Charles Taliaferro is Professor of Philosophy and Overby Distinguished Chair at St. Olaf College. He is the author or co-author of over 30 books, including the two editions of the Blackwell Companion to Philosophy of Religion. He is the author of the Philosophy of Religion entry in the Stanford Encyclopedia of Philosophy and Editor-in-Chief of Open Theology. We invited him to answer the question “Is there a future for the philosophy of religion?” as part of our “Philosophers of Religion on Philosophy of Religion” series.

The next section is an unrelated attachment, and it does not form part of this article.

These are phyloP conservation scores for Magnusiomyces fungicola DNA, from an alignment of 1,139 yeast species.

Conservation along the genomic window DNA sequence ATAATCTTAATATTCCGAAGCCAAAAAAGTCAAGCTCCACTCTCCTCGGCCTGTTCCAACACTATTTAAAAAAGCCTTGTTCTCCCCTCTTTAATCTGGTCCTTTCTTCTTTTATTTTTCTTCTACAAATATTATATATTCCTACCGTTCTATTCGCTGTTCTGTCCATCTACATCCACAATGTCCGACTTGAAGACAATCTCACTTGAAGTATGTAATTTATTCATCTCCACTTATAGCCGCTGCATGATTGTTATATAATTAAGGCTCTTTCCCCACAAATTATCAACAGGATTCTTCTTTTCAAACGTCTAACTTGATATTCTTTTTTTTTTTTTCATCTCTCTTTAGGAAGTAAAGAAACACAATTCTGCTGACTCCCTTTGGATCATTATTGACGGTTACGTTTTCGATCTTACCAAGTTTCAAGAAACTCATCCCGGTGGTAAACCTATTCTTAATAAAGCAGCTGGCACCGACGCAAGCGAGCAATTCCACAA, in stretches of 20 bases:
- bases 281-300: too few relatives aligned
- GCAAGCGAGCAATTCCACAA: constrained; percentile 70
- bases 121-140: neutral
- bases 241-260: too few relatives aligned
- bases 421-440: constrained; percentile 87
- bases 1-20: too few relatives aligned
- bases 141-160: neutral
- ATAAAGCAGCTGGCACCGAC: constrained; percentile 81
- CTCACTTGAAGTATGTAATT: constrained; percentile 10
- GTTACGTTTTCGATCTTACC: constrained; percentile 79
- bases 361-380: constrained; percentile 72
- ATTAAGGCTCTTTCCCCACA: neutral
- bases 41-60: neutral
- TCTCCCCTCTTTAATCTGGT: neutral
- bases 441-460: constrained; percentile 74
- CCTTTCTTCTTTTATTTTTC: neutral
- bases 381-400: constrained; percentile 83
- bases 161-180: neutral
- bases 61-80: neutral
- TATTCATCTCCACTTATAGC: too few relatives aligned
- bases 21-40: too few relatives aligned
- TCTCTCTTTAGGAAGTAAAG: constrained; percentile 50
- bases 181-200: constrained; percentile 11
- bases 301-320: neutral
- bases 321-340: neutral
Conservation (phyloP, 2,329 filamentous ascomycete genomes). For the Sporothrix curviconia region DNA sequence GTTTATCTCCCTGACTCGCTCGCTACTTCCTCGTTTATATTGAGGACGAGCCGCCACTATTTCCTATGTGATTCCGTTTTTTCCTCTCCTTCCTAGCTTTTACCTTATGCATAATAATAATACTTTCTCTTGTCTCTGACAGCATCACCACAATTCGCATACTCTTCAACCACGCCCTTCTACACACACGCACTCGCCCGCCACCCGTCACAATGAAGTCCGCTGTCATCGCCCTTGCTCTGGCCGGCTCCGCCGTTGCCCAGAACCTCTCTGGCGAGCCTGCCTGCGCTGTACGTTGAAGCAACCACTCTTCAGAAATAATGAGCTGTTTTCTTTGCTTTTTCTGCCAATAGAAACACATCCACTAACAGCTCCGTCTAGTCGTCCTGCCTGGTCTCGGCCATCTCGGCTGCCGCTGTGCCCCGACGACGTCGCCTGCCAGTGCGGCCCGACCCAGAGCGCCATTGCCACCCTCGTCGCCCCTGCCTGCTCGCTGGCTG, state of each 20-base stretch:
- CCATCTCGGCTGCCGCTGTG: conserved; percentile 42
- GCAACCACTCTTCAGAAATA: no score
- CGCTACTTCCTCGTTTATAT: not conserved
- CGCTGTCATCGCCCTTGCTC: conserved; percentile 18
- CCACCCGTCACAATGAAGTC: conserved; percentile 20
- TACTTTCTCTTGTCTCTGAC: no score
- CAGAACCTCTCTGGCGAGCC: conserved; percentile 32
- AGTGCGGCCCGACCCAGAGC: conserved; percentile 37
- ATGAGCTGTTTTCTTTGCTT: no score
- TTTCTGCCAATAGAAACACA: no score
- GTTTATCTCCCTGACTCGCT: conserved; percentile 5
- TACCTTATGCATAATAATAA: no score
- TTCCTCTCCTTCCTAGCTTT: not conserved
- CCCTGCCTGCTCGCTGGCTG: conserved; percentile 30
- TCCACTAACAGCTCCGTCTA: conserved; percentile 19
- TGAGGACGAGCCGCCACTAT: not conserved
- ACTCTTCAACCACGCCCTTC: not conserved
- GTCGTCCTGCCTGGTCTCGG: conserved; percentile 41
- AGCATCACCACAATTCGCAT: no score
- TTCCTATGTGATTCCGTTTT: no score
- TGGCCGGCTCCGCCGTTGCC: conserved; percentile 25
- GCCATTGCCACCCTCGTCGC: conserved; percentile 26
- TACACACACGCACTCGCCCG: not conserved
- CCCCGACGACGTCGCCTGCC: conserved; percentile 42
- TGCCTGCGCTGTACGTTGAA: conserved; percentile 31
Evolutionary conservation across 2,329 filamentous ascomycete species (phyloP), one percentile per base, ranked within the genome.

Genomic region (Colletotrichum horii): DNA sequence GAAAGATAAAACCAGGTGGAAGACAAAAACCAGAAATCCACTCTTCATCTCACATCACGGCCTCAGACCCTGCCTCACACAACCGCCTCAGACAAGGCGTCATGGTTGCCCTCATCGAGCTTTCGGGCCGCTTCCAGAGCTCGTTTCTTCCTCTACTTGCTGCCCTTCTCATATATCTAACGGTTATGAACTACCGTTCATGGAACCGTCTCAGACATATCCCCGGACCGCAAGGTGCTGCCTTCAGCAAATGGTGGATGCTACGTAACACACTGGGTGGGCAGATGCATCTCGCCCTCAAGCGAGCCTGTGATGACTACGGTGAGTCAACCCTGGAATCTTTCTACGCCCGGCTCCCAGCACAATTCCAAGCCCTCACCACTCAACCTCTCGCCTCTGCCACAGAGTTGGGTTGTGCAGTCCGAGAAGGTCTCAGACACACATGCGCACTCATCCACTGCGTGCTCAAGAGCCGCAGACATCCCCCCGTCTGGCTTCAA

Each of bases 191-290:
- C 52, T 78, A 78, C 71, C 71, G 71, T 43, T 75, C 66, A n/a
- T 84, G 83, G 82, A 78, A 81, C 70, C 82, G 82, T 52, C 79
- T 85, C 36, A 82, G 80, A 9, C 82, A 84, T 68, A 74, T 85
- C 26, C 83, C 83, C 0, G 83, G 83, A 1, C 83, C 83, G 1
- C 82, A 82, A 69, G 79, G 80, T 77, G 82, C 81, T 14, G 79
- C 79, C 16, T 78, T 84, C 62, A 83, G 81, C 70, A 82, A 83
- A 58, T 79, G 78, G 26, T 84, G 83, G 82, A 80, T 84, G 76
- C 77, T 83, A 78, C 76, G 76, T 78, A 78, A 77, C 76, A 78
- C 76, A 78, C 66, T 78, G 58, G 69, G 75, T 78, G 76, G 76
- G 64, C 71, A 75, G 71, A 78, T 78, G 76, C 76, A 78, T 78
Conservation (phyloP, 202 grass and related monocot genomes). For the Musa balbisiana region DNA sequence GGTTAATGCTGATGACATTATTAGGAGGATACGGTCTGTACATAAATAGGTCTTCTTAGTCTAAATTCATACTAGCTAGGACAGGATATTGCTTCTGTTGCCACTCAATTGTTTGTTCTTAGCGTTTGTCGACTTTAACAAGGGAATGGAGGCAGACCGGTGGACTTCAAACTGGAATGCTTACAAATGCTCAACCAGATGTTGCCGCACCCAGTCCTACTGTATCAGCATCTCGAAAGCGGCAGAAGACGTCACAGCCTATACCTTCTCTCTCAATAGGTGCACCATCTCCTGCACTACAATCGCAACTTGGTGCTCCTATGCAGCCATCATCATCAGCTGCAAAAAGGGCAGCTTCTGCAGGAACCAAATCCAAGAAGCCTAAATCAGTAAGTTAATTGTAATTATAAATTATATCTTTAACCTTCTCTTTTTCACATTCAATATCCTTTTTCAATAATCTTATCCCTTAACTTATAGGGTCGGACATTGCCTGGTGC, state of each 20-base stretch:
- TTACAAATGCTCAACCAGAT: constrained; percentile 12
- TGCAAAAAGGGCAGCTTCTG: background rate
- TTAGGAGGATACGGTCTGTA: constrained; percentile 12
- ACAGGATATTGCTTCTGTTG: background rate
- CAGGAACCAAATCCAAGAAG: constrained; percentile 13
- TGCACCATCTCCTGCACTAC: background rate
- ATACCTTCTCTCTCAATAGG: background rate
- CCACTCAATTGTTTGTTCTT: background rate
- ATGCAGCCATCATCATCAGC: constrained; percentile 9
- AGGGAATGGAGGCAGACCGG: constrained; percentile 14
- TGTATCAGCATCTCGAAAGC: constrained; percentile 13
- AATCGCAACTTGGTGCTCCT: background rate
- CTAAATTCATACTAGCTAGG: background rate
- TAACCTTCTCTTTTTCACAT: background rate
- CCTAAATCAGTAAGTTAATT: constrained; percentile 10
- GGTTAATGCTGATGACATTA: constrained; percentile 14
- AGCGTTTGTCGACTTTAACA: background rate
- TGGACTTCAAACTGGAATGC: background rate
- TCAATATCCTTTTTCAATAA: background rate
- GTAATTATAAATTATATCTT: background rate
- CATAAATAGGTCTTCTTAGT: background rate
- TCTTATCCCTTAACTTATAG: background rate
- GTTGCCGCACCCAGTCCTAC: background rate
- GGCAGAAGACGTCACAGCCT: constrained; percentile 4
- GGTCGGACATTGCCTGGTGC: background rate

In my 40 years in higher education and in giving invited lectures in philosophy of religion at major universities in the USA and UK (Harvard, Yale, U of Chicago, Oxford, Cambridge…) and elsewhere (Russia, China, Brazil) I have found eager audiences hungry for philosophy of religion. Given the overwhelmingly large population of religiously identified persons on this planet (PEW estimates 84%) for philosophers to ignore the importance of religious belief and practice would be negligent. While some popular news media report a decline in religion in parts of the world, sociologists of religion like Randy Stark (in his book The Triumph of Faith; Why The World is More Religious Than Ever) contend that low numbers are often generated if ‘religion’ is defined in terms of membership in churches, temples, and so on; but if ‘religion’ is measured in terms of frequency of praying, believing there is a God or Higher Power, visiting shrines, and so on, numbers are extraordinarily high. I have also seen a study where it was assumed that if persons are self-described atheists then they are classified as non-religious (see chapter one of Stark’s book). But Buddhism is widely considered a religion and it is atheistic. The most well recognized and perhaps best loved religious leader today, the Dalia Lama, is an atheist (or, if you prefer a more modest term ‘a non-theist’; either way, he is quite explicit in denying the reality of a Creator-God). Continue reading